“This is a blessed day. This is Dr. King’s Day!” shouted Mavis Staples, the award-winning civil rights singer, from the stage during her keynote address and musical performance in a nearly full Pick-Staiger Concert Hall on Monday.
“I feel like what’s happening today was a part of Dr. King’s vision,” Staples said during an onstage interview, in which she meandered through stories of family life, meeting King and her music career.
“And I tell you, when it [Barack Obama’s election] happened I tried my best to turn a cartwheel!” she added with a chuckle.
A jazz band, student choirs and a few guest speakers built up excitement for the performance. Shouts and cheers filled the venue throughout her interview and it took a while for the audience to quiet down.
“It was definitely a highlight and we learned more about her and why she was here,” said Weinberg and Communication junior (and Associated Student Government Academic Vice President) Mike McGee of the interview.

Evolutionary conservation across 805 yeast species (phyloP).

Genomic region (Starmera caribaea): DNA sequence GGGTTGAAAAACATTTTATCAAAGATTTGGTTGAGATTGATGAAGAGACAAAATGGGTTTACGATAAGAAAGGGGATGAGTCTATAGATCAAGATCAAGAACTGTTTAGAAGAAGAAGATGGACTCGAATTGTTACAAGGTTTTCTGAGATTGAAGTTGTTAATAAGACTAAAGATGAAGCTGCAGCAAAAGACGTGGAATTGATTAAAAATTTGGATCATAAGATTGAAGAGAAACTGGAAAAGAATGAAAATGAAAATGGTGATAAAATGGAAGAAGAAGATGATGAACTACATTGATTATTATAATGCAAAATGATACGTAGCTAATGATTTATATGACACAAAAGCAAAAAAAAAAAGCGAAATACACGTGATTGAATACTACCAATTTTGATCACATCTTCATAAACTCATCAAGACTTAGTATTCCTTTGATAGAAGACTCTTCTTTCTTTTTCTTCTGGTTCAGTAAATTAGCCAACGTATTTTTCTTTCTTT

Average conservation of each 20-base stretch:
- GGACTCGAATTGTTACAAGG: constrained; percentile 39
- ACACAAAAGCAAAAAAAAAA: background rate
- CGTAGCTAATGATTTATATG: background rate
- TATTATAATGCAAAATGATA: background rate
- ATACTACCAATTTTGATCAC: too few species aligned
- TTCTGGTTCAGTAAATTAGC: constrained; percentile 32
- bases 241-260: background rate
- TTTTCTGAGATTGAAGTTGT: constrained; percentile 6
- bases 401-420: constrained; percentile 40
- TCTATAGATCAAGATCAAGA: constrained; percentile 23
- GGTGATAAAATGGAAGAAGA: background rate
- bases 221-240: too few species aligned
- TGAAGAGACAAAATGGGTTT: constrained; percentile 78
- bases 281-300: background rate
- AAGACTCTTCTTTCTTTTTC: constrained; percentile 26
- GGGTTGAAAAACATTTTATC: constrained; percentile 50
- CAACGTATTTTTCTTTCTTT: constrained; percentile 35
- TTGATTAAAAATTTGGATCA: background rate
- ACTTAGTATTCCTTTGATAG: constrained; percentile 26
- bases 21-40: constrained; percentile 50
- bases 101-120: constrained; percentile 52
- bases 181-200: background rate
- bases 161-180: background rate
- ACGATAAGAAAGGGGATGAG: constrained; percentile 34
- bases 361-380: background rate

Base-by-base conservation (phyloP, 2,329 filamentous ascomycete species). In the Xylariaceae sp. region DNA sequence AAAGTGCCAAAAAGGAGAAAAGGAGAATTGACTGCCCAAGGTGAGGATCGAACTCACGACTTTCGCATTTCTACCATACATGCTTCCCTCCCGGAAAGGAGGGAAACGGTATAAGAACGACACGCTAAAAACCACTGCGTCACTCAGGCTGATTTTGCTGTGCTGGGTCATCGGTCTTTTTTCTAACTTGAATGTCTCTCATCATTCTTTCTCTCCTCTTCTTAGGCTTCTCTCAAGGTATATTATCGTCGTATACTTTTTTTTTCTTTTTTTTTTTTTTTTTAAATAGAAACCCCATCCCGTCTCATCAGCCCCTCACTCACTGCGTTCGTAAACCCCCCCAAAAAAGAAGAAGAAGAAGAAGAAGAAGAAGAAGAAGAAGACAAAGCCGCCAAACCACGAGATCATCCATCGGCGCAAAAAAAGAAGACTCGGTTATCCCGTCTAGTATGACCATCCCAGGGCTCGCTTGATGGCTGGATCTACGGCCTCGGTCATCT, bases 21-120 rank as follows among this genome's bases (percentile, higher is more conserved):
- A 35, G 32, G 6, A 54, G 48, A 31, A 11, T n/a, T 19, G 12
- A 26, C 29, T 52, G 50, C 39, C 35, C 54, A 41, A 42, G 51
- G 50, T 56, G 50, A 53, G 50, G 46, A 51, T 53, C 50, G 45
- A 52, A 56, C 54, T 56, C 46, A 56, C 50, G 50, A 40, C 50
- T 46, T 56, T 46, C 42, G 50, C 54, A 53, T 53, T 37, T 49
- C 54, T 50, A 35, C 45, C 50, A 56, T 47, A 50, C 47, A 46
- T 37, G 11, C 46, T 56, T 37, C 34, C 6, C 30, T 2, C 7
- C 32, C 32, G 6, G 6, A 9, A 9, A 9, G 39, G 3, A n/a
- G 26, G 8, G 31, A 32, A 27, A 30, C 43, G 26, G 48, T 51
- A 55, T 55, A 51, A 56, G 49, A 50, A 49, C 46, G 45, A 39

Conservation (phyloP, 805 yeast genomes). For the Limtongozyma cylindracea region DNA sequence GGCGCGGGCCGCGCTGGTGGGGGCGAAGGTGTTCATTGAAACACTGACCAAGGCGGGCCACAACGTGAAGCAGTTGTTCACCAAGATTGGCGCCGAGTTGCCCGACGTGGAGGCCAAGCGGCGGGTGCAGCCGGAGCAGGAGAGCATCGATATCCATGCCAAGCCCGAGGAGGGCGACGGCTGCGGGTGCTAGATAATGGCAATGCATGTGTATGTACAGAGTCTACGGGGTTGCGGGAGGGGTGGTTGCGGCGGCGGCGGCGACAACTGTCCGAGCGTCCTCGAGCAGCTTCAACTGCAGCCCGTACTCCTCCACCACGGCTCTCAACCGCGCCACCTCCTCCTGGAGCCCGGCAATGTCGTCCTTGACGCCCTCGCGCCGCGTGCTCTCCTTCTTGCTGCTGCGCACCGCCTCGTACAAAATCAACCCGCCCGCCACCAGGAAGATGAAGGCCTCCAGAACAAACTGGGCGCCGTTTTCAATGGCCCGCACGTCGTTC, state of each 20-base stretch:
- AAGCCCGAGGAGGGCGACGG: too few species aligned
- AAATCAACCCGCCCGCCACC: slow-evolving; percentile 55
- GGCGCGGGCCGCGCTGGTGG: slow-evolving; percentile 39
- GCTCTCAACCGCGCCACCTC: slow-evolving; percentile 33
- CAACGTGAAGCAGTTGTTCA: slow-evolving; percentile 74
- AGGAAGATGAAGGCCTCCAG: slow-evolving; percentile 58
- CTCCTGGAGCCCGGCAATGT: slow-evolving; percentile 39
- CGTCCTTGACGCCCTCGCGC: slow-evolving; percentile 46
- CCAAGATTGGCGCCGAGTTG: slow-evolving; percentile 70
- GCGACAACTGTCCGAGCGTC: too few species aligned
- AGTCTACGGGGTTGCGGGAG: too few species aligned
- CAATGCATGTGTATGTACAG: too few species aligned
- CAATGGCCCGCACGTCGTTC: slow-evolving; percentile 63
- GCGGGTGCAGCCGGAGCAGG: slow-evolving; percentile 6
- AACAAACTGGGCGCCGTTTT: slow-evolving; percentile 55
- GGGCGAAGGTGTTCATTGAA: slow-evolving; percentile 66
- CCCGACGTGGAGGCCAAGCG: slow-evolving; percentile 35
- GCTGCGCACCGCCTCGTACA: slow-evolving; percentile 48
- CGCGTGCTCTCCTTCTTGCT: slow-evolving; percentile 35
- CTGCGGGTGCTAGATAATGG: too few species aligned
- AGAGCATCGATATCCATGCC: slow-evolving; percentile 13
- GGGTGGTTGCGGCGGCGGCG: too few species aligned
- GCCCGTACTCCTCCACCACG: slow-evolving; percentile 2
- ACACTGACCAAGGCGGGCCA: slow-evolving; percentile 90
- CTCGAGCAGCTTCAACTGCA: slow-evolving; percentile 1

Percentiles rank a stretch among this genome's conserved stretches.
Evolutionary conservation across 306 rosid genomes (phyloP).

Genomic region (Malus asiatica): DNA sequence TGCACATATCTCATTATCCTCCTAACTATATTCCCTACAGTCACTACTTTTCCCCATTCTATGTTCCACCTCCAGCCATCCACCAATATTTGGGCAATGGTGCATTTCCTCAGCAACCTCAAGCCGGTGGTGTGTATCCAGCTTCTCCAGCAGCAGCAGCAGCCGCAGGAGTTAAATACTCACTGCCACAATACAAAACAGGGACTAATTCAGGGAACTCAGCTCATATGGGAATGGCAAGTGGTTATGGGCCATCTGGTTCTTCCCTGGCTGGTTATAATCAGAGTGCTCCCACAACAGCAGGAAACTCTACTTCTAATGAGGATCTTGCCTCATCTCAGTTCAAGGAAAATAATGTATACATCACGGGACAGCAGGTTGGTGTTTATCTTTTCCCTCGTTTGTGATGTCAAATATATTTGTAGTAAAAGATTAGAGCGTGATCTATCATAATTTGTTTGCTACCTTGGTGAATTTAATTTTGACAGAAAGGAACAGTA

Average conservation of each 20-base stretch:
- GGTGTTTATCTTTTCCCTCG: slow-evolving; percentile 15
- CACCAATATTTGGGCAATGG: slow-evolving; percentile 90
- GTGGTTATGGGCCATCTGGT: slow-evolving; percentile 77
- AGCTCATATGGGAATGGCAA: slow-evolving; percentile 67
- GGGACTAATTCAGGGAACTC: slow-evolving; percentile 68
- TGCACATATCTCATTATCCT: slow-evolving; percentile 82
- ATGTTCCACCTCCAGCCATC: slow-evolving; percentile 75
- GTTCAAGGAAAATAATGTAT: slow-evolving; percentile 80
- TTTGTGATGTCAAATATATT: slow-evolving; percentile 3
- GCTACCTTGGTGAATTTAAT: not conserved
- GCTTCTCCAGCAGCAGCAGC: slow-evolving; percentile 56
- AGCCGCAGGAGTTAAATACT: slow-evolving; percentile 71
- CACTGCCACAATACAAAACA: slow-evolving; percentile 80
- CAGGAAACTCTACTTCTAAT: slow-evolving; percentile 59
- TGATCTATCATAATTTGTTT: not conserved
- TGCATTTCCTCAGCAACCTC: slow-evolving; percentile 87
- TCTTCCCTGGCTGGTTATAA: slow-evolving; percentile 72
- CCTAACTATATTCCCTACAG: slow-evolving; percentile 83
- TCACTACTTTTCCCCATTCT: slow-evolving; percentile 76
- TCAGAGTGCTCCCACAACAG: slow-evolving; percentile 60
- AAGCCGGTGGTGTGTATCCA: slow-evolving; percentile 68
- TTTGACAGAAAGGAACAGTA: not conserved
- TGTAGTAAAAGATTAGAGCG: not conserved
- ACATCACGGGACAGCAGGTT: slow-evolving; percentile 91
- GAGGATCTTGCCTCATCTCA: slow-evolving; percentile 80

But for some, the songs were what mattered. “They took me back to when I was a kid singing in church,” said Joan Hickman, an Evanston resident. “The song ‘Why do you treat me so bad?’ had particular meaning for me.”
Staples’ deep voice sailed through smooth notes and guttural tones. She roamed about the stage, throwing her hands in the air and grooving from side to side. Her liveliness spread to the audience; almost everyone stood up to dance to the last few songs.
“I think just the power of how that music could carry people through and sustain them through such awful times was incredible,” said Evanston resident Anya Cordell.
Before inviting them to sing along with her, Staples told the audience that her family has been singing for 59 years. With a grin, she said, “And you all ain’t seen the last of me!”